"Trooper of the Year" and "Jerry Marx" awards for 2006
The Oklahoma Highway Users Federation recognized three Troopers this year, one for heroism and two for humanitarianism, at the 38th annual Highway Safety Recognition Luncheon in Oklahoma City today.
Troopers Shawn Laughlin, Tommy Taylor and William "Bill" McClendon were recognized for their dedication and professionalism as members of the Oklahoma Highway Patrol.
On April 24, 2006, motorist Ross King suffered an apparent seizure while driving his car on U.S. highway 283, east of Mangum in Greer County. Due to the seizure, Mr. King was unable to maintain control of his car and ran off the road, driving through a couple of barbed wire fences and into a farm pond. Witnesses telephoned for help and Trooper Shawn Laughlin arrived within minutes. Upon arrival, Trooper Laughlin was informed by the witnesses that no one had exited the vehicle after it went into the water. Trooper Laughlin is not a rescue diver nor is he a trained swimmer, but without hesitation or consideration for his own safety, Trooper Laughlin removed his gun belt and jumped into the water to rescue any survivors.
"I didn't even think about it before I did it. I can barely keep myself afloat in deep water, but that day, those thoughts didn't even cross my mind as I entered the murky water. My only concern was the lives of the people inside the submerged vehicle." Trooper Laughlin said later.
Trooper Laughlin reached the car quickly and was able to open the driver's door. The driver, Mr. King, was the only person in the car and was still suffering the effects of the seizure. Mr. King was disoriented as Trooper Laughlin extricated him from the vehicle. Trooper Laughlin calmly reassured Mr. King that he was safe as he towed him to shore, keeping his head above water. Emergency Medical Services (EMS) arrived shortly and began treating him before transporting him to the hospital where he was treated and later released. Had it not been for the quick, heroic actions of Trooper Laughlin that day, the outcome could have been tragic for Mr. King. Trooper Laughlin's courage in the face of danger saved Mr. King's life and he is commended on exemplifying what "Trooper of the Year" represents.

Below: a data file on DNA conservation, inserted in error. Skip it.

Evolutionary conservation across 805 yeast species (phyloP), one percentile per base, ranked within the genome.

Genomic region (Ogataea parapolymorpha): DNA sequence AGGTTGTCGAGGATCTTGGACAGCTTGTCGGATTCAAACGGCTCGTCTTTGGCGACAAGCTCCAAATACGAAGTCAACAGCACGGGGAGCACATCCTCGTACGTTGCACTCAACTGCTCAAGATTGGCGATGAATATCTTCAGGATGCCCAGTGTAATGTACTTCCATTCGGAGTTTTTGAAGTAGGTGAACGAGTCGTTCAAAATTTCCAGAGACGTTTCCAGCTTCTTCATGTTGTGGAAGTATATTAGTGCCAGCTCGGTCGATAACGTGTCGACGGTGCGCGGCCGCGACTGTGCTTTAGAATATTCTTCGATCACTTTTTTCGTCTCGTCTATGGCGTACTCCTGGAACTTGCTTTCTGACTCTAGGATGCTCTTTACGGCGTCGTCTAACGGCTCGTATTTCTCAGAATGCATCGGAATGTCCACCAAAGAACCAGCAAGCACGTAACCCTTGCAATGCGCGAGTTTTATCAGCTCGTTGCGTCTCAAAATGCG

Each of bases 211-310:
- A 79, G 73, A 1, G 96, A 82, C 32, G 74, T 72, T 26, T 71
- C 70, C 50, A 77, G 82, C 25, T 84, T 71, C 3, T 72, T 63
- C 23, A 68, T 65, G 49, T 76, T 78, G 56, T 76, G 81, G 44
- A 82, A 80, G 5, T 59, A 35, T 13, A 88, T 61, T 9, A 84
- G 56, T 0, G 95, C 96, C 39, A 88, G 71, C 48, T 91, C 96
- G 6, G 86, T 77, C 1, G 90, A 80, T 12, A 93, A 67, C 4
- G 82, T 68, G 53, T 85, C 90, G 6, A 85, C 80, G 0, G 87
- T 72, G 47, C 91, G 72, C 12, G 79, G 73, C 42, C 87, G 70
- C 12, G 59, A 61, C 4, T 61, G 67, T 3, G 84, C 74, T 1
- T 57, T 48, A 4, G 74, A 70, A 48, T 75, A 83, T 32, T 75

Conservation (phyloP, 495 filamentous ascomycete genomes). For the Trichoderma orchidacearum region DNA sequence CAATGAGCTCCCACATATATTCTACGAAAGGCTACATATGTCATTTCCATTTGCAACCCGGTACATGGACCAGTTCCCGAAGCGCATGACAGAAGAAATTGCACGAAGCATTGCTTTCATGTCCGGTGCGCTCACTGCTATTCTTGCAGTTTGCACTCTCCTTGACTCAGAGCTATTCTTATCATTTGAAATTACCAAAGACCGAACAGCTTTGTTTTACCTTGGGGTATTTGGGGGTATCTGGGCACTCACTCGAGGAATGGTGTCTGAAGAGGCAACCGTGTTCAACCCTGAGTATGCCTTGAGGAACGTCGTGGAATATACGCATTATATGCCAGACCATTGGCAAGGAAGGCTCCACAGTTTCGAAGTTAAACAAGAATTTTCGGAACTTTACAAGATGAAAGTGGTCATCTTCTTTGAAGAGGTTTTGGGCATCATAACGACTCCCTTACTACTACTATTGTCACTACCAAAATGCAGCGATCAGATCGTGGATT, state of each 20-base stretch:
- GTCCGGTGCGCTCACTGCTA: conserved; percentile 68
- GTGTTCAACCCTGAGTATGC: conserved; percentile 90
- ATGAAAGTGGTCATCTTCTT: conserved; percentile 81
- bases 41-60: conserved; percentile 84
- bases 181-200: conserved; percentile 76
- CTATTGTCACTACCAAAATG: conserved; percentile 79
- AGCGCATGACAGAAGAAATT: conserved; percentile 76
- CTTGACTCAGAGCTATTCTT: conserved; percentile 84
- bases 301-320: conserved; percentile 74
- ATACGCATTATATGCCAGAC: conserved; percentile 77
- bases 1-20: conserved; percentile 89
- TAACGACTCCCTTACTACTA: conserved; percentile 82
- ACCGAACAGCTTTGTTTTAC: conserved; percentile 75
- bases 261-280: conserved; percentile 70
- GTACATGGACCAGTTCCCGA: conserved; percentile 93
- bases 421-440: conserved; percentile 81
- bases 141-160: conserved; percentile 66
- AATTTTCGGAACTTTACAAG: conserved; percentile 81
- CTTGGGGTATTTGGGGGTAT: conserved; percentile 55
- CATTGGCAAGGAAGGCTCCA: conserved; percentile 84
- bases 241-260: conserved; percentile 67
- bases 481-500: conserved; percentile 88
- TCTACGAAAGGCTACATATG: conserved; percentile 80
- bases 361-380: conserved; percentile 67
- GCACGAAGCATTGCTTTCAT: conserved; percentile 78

Trooper Laughlin is assigned to the Greer County detachment of Troop M, and was presented the "Trooper of the Year" award for heroism.
On December 9, 2006, Trooper Tommy Taylor, who is assigned to Troop C in Muskogee, was leaving the Four Mile Store on U.S. Highway 62 east of Fort Gibson when he was notified by a citizen that there was a fire behind the store. Trooper Taylor drove around the building in his patrol car and observed what appeared to be a brush pile on fire. He also saw a man sitting on the ground with the grass and his clothes on fire. Trooper Taylor immediately exited his vehicle and pulled the man out of the fire. Without concern for his own safety, Trooper Taylor began putting the flames out with his bare hands. Then Trooper Taylor stomped out the grass fire and ran back to his patrol car to call for Emergency Medical Services and the fire department. While doing that, he noticed that the man and the grass were again on fire, so Trooper Taylor grabbed a shirt from his patrol car and quickly smothered the flames on the man. Trooper Taylor realized that the burns on the man were very severe and stayed with the man to keep him calm and alert until help arrived.